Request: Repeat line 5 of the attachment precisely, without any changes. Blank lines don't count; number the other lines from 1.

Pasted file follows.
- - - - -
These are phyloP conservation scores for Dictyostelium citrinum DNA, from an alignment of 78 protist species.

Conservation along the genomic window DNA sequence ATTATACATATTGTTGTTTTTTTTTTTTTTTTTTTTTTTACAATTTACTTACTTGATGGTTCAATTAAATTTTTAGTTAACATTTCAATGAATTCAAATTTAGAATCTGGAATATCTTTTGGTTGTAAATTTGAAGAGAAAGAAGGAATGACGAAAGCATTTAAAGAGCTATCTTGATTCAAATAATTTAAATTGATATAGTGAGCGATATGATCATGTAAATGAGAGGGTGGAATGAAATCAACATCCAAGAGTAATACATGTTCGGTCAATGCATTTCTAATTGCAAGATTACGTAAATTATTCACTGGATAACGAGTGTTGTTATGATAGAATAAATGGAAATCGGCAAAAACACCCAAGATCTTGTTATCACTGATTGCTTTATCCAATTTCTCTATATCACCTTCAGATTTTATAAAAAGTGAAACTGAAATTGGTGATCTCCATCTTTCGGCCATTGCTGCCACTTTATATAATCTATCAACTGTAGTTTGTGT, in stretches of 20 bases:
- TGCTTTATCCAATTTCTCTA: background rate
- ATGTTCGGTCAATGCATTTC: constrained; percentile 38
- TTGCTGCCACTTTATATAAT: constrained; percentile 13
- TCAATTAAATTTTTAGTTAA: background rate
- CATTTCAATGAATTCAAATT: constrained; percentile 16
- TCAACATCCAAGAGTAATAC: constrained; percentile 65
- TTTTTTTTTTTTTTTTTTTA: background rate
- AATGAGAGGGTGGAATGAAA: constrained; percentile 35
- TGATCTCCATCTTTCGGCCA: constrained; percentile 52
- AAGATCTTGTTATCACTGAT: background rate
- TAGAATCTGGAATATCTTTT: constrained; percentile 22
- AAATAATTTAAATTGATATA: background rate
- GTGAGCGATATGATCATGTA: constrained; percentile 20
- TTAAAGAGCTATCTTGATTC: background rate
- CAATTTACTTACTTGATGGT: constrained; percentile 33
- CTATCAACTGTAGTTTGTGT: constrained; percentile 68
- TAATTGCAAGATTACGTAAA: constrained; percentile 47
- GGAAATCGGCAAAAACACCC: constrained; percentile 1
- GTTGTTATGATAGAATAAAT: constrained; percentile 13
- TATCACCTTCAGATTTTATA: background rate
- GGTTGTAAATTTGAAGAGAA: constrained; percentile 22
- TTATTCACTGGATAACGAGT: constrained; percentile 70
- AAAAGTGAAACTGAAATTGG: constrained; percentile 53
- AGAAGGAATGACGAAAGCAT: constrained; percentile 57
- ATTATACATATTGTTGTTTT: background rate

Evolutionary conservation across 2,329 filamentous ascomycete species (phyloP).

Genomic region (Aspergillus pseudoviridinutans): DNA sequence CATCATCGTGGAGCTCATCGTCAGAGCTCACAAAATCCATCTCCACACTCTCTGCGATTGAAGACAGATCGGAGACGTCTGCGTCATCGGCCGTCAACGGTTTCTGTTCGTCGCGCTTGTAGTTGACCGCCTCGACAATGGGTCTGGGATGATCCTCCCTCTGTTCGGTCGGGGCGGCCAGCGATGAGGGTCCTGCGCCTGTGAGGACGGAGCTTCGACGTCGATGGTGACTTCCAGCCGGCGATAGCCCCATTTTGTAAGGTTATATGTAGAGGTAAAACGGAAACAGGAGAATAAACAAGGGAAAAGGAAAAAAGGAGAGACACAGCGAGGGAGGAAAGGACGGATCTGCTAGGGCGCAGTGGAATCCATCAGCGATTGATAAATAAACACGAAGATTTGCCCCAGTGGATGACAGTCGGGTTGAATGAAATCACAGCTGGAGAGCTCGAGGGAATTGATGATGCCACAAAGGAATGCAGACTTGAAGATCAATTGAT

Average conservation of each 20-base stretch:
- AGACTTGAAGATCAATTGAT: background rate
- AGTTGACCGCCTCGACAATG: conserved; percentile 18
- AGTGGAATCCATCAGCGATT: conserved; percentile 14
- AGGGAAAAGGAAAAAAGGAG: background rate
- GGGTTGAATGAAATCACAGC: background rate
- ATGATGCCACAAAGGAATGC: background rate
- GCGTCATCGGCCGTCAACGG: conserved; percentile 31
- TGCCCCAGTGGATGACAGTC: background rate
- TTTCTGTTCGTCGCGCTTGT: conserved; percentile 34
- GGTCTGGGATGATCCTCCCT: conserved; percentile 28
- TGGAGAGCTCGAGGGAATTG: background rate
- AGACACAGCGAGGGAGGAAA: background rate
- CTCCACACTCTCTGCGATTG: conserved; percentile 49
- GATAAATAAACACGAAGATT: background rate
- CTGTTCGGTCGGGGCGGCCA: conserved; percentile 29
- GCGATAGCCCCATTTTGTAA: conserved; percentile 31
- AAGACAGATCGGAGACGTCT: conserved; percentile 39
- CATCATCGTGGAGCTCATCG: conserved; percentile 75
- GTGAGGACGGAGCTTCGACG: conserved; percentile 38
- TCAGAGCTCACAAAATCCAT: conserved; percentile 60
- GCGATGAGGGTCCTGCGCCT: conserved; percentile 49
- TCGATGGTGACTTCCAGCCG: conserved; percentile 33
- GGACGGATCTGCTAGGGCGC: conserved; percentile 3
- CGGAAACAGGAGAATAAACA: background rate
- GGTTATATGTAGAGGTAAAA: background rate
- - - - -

- TTGCTGCCACTTTATATAAT: constrained; percentile 13